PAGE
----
Christie’s Global President Jussi Pylkkanen at the rostrum during the auction of Picasso’s Les femmes d’Alger, Version O from 1955 that made auction record selling for $179,365,000. Record Auction-Image courtesy of Christie’s Images Ltd
NEW YORK, NY. -When Picasso’s Les femmes d’Alger, Version O from 1955 sold for $179,365,000 (£116,395,198/€160,276,188) in 11 and ½ minutes at Christie’s Evening Sale, it was clear that Monday was going to be a great night at the auction. The sale made Les femmes d’Alger, Version O from 1955 the most valuable work of art ever sold at auction. The painting was part of Looking Forward to the Past auction organized by Loic Gouzer, International Specialist, Post-War and Contemporary Art and curator at Christie’s.
But Picasso was not the only famous artist at the auction that made record price at the art sale that many have come to describe as historic. Soon after Picasso’s Les femmes d’Alger, Version O from 1955 broke all auction records, Giacometti’s L’homme au doigt (Pointing Man) conceived in 1947 was put on the floor for sale.
Just like the Picasso’s painting, bidding was intense as collectors were unrelenting in their effort to acquire this important sculpture that is noted as one of the most important works by Giacometti. As the bidding went on, collectors did everything possible to out maneuver one another using strange gestures and weird signs. In the end the sculpture sold for $141,285,000 (£91,683,971/ €126,248,829), setting a new record for any sculpture sold at auction, and a record for the artist.
The sale of Picasso’s Les femmes d’Alger, Version O from 1955 and Giacometti’s L’homme au doigt (Pointing Man) at the same auction is a historic event in art action history. It was the first time that two works valued at over 120 million were put on sale at the same auction. This historic significance is what makes Looking Forward to the Past very important.
Jussi Pylkkänen, Global President and the sale’s auctioneer at Christie’s notes that excitement among global collectors heightened as soon as the Looking Forward to the Past auction was announced. He notes:
From the moment that we announced the sale, global collectors embraced the concept and were prepared to consign masterpieces to the auction. Over 70 percent of the works included in the sale have been shown in major museum exhibitions and the works themselves spanned over 100 years of modernism, beginning with Monet’s Le Parlement of 1901 to Urs Fischer’s wax figure of Rudolf Stingel of 2011.
Looking Forward to the Past was put together by Loic Gouzer, Christie’s contemporary art specialist, who has made a name for himself in the auction world by putting together auctions that have resonated in auction history. In May 2014, for instance, Mr. Gouzer put together the auction If I Live I’ll See You Tuesday that featured 35 works by celebrated contemporary artists, including Christopher Wool, Richard Prince, Jeff Koons and John Baldessari among several others. If I Live I’ll See You Tuesday realized $134.6 million.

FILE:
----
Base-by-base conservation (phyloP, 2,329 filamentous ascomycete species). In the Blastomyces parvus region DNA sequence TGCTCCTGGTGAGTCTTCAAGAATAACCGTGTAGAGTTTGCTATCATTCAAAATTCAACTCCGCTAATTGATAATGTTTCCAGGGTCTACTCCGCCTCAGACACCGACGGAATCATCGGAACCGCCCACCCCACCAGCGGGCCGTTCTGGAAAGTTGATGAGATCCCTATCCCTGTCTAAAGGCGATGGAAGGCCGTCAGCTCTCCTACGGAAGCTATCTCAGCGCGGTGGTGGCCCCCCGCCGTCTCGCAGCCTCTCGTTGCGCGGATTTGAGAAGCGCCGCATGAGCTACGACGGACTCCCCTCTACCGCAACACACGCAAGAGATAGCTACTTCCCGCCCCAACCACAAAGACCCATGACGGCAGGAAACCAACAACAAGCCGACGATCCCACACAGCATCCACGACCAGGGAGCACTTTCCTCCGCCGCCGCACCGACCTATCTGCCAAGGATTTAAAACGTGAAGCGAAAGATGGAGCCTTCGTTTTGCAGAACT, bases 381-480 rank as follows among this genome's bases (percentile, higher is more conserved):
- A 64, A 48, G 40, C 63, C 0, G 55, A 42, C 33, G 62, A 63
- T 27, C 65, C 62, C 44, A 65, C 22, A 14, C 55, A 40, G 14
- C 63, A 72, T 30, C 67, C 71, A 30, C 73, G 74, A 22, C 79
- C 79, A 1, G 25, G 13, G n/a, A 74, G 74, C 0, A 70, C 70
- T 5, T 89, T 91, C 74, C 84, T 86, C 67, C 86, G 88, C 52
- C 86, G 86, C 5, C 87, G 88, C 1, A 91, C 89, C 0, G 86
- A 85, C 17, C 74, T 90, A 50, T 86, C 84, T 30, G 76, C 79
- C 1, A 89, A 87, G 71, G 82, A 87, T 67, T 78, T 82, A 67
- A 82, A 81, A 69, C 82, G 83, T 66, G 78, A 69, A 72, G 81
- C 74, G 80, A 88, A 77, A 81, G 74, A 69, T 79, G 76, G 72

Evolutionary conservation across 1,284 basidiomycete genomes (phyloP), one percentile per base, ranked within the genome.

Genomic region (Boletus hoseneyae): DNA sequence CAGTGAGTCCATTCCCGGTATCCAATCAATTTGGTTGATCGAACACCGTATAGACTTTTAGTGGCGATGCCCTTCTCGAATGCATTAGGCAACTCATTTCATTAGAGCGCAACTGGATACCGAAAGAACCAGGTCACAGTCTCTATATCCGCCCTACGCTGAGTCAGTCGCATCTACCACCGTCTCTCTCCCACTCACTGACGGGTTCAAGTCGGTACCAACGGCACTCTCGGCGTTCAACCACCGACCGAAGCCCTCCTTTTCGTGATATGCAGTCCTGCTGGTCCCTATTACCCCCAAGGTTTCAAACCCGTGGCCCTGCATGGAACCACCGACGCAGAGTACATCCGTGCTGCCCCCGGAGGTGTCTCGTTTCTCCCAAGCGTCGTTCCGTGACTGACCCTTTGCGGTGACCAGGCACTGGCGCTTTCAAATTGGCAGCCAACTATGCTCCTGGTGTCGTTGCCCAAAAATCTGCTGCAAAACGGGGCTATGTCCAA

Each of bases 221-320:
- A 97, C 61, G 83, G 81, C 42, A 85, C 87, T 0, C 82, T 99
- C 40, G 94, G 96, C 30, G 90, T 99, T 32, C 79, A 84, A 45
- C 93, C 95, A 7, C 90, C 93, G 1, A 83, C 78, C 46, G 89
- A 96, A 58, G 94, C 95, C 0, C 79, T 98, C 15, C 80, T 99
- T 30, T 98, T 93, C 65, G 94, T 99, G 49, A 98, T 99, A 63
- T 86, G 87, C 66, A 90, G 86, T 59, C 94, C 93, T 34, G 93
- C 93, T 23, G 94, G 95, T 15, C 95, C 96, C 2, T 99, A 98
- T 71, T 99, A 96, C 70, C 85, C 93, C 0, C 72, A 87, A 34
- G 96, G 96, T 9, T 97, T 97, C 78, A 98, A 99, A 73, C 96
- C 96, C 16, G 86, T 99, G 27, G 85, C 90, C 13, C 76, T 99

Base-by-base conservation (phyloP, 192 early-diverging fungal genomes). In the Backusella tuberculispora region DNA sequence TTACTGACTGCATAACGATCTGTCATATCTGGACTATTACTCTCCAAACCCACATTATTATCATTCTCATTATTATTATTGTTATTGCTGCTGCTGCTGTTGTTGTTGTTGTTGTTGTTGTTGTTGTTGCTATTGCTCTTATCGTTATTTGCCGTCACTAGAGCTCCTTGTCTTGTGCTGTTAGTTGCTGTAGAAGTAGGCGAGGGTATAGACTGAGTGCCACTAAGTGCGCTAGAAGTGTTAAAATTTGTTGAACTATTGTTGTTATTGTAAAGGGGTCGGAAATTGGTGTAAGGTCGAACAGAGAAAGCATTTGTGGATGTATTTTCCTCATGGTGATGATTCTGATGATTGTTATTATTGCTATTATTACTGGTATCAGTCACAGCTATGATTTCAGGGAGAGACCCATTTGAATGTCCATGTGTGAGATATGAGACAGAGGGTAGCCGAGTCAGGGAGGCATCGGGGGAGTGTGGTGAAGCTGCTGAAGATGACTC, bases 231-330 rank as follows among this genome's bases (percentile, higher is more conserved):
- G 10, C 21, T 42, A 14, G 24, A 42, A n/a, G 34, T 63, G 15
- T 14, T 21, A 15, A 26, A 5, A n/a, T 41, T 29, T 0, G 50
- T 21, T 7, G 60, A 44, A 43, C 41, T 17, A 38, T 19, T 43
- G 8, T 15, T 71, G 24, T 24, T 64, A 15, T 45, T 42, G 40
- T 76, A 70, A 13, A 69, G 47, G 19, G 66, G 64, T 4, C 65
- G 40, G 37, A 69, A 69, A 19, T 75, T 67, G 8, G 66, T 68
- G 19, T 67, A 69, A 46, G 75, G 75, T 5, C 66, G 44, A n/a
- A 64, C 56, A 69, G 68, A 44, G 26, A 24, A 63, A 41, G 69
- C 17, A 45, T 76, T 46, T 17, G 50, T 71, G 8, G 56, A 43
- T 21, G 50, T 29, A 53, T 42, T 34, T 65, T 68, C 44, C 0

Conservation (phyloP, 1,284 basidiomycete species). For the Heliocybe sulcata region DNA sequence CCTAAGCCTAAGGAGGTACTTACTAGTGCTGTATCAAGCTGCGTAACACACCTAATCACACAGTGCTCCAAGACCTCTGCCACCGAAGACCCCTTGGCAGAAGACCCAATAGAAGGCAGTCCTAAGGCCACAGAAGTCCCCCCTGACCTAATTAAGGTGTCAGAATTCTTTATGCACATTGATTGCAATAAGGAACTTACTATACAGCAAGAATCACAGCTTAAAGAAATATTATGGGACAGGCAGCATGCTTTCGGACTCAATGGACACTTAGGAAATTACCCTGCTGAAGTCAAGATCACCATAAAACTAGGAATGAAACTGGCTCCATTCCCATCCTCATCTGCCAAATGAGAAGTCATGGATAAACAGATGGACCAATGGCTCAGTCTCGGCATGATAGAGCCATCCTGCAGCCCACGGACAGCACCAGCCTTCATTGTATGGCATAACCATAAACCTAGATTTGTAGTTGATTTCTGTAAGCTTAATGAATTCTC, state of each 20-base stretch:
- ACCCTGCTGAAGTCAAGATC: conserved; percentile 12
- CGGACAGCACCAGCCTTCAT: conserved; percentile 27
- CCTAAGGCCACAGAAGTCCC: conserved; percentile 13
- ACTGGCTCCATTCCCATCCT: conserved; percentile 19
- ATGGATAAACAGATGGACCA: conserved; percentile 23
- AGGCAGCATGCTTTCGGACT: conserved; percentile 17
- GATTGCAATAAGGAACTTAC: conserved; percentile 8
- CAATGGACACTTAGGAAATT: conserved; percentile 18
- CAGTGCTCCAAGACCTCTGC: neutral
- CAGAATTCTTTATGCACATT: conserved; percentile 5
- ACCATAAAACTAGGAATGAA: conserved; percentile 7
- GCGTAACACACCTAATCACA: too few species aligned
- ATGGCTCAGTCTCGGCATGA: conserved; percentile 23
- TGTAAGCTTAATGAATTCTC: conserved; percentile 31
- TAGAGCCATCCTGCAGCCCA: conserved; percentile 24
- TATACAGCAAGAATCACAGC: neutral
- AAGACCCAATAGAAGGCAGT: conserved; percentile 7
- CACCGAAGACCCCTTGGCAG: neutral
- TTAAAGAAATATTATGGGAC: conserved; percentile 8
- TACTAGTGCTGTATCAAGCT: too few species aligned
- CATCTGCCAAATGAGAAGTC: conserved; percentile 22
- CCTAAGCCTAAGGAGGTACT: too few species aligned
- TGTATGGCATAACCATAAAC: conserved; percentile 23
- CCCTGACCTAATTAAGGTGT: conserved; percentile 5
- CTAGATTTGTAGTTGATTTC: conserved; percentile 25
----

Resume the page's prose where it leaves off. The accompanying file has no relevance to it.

When news went round that Mr. Gouzer was putting together Looking Forward to the Past, a unique art auction which combines Contemporary and Modern Art spanning 100 years, there were speculations that the auction may not meet its expected goal. The record auction prices achieved during Christie’s Evening Sale have proven doubters wrong. Looking Forward to the Past, Christie’s Curated Evening Sale of Impressionist, Modern and Contemporary Art achieved $705,858,000 (£458,051,914/ €630,737,486) with sell-through rates of 97% by lot and 99% by value.
With the record prices made Monday at Christie’s Looking Forward to the Past auction, it is clear that Mr. Gouzer has elevated himself to a higher pedestal in the art auction world, and he now knows his place in the art auction history. Consequently, he has enough reason for chest thumping. He notes:
There are few companies where you could dream up a new sale concept like this, and gain the support and understanding to make your idea to become a reality, let alone a major success. Christie’s created this event tonight as a team, and we are thrilled to see collectors have responded to this cross-category approach so enthusiastically.
Picasso’s Les femmes d’Alger, Version O from 1955 and Giacometti’s L’homme au doigt (Pointing Man) were not the only works by famous artists that made record auction prices at the Looking Forward to the Past auction. Mark Rothko (1903-1970), No. 36 (Black Stripe), an oil on canvas painted in 1958 sold for $40,485,000, (£26,271,901/€36,176,408), while Claude Monet (1840-1926), Le Parlement, soleil couchant (The Houses of Parliament, at Sunset), an oil on canvas painted in 1900-1901 achieved $40,485,000 (£26,271,901/€36,176,408). Chaim Soutine (1893-1943), Le Bœuf, an oil on canvas painted circa 1923 sold for $28,165,000 (£18,277,093/€25,167,557), a world auction record for the artist.
The outstanding auction prices recorded for Looking Forward to the Past is evidently the beginning of a greater auction season. In the next few days, Christie’s will be presenting some more important works for auction. Some of the works included in Christie’s next auctions are already generating great excitement. As the year moves on, many have concluded that this might be another record auction year for Christie’s auction. The auction house had an outstanding year in 2014, surpassing all other auction houses. Pylkkänen puts it succinctly: “Christie’s will continue in years to come to innovate more sale concepts that inspire the art collecting public. We have entered a new era of the art market where collectors from all parts of the world compete for the very best across categories, generating record auction prices at levels we have never seen before.”
Below are details of the works sold at Looking Forward to the Past and the auction record auction price achieved. All sold prices include buyer’s premium